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Economy and Business


Ohio says locals should get a piece of the JP Morgan foreclosure settlement
Advocates say they've been dealing with the mess, and know the solutions
Story by NICK CASTELE


 
Jim Rokakis says local communities know best the way to deal with the mess left by mass foreclosures.
Courtesy of FILE PHOTO
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In The Region:

A group of current and former elected officials in Ohio are hoping the state will get a chunk of last year's $13 billion settlement between JP Morgan Chase and the U.S. Justice Department. For Ohio Public Radio, WCPN’s Nick Castele reports they've asked the company to set aside money to demolish vacant houses.

LISTEN: Ohio's plans for a share of the JP Morgan settlement

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The plan asks for $200 million to go to Ohio -- most of it to knock down houses that the foreclosure crisis left empty and deteriorating. Other funds would support renovation, prevent future foreclosures and revamp vacant land.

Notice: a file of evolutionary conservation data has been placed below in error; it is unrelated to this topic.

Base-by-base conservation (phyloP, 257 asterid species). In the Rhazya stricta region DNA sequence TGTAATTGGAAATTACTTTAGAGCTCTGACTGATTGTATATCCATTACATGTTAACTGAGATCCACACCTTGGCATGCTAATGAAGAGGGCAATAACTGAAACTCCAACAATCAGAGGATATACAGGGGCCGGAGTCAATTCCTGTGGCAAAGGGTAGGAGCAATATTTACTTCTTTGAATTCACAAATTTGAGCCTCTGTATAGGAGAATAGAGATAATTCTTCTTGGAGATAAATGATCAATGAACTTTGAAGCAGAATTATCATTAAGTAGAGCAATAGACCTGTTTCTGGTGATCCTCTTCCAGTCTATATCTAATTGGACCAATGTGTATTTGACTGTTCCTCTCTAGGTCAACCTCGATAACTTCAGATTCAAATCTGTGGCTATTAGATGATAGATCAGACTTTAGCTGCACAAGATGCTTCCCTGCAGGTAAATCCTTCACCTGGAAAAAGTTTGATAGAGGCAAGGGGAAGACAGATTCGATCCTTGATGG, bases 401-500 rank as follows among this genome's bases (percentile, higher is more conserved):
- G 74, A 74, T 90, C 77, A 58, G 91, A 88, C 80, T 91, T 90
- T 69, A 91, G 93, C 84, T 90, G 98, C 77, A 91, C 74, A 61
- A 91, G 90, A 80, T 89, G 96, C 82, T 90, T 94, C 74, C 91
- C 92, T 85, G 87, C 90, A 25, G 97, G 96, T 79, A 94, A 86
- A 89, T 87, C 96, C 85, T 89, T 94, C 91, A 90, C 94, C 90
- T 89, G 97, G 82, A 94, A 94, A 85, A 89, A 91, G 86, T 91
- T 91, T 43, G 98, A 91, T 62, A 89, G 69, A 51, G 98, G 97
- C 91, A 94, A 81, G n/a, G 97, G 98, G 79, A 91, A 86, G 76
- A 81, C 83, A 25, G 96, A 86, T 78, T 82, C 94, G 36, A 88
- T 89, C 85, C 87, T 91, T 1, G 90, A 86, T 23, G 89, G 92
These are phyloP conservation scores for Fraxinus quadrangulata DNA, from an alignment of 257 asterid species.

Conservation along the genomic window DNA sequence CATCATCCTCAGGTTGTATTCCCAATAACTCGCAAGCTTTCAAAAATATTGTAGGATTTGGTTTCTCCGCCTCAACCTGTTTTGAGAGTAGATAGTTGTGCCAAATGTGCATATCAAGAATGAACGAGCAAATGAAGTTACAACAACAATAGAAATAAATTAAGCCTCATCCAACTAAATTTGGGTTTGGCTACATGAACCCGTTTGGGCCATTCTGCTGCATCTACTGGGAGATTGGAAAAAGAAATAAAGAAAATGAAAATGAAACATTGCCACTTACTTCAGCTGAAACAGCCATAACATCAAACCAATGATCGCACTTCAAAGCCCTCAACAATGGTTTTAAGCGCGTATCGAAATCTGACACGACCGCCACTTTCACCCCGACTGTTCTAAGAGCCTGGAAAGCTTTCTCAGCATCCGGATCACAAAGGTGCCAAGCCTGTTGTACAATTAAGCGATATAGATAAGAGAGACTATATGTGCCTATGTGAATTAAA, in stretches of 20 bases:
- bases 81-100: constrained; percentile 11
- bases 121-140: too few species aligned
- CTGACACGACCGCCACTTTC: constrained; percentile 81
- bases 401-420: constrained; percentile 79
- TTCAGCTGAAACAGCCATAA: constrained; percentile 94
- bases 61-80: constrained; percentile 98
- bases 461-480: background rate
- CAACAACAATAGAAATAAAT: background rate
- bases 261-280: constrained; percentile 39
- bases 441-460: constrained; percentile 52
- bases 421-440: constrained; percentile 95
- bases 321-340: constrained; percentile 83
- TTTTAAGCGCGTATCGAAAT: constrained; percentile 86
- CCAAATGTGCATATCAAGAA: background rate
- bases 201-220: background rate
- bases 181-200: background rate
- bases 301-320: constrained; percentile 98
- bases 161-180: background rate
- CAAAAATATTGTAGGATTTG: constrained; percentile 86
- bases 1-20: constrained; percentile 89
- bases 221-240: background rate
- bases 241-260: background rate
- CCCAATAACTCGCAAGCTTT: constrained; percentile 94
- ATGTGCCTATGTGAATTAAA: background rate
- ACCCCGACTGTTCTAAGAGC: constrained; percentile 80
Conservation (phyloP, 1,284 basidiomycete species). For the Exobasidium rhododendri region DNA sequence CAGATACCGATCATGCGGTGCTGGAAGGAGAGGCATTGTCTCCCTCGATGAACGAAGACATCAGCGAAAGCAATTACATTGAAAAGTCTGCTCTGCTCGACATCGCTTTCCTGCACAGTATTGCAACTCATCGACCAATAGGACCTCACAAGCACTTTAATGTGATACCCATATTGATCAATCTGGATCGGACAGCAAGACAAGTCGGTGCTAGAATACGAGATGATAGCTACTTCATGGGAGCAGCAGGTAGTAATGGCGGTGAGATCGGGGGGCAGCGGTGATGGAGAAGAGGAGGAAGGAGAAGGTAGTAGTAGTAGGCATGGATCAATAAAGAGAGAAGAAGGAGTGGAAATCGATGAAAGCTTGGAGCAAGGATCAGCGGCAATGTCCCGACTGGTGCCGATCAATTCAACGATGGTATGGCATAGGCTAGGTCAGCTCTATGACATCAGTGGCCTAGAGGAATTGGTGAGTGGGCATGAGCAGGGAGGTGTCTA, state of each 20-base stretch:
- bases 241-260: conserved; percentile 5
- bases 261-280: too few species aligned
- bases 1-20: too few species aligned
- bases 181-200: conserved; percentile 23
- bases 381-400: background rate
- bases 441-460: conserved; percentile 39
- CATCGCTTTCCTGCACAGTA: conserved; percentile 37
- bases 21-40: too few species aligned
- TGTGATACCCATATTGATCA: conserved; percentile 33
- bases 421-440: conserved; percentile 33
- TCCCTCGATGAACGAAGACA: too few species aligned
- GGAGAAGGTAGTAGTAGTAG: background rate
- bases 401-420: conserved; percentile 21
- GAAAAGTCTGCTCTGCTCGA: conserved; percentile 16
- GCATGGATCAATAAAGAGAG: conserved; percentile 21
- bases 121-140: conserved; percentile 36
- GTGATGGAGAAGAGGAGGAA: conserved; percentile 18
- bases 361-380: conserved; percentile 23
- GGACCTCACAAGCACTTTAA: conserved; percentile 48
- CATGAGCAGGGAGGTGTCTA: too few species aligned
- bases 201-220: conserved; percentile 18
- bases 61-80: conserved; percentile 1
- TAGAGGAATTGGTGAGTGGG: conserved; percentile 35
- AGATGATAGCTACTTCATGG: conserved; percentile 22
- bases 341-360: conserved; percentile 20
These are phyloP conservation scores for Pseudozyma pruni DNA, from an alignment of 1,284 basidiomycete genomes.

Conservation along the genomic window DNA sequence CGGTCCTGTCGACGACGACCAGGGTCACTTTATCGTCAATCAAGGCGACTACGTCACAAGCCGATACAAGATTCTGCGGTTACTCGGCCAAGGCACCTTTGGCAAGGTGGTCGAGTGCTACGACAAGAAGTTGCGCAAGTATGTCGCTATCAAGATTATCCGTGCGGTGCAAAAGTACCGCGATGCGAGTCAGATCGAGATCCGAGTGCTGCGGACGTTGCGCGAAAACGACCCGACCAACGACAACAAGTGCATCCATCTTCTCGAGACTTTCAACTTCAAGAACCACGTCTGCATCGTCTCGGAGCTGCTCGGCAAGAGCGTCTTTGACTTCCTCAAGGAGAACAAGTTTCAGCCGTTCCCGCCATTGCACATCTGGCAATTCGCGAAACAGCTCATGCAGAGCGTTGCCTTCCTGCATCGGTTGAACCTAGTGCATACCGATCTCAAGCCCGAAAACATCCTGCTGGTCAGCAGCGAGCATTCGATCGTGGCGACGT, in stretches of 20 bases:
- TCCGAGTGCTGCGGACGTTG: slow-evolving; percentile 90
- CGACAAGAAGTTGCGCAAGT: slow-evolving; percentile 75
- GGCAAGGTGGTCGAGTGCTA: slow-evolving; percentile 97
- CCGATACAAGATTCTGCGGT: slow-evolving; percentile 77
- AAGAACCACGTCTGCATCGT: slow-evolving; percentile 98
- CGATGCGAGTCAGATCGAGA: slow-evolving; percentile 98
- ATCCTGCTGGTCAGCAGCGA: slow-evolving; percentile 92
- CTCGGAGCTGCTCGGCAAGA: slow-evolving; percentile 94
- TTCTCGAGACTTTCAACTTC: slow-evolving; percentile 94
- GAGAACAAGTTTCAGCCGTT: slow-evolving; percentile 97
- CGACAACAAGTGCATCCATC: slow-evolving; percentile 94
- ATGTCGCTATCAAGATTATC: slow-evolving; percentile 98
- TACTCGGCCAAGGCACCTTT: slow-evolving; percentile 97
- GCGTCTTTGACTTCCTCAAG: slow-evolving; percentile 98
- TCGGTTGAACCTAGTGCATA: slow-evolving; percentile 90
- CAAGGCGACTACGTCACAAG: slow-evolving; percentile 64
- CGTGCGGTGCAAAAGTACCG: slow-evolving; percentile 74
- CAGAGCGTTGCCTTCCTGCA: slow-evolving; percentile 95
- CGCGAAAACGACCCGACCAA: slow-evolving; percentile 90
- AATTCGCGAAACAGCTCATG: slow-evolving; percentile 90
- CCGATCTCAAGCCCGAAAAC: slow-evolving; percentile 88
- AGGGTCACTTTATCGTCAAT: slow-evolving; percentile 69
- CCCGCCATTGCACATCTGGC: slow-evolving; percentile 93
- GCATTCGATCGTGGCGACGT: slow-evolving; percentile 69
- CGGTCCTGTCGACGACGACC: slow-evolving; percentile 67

The proposal has the support of Congresswoman Marcy Kaptur and Ohio’s two senators, Sherrod Brown and Rob Portman.

Former Cuyahoga County Treasurer Jim Rokakis heads the Thriving Communities Institute, which wrote the plan. He says JP Morgan Chase should give locals discretion over the money. 

 “They helped to create this mess, and if they’re serious about a solution, then they have to listen to us,” he says. “We’re the folks on the ground who understand the impact of this disaster.”

A spokeswoman for JP Morgan Chase wouldn’t say whether the company supports the idea. An emailed statement says part of the settlement money is “designed to go directly to struggling homeowners and prospective homebuyers” and makes no mention of demolitions.

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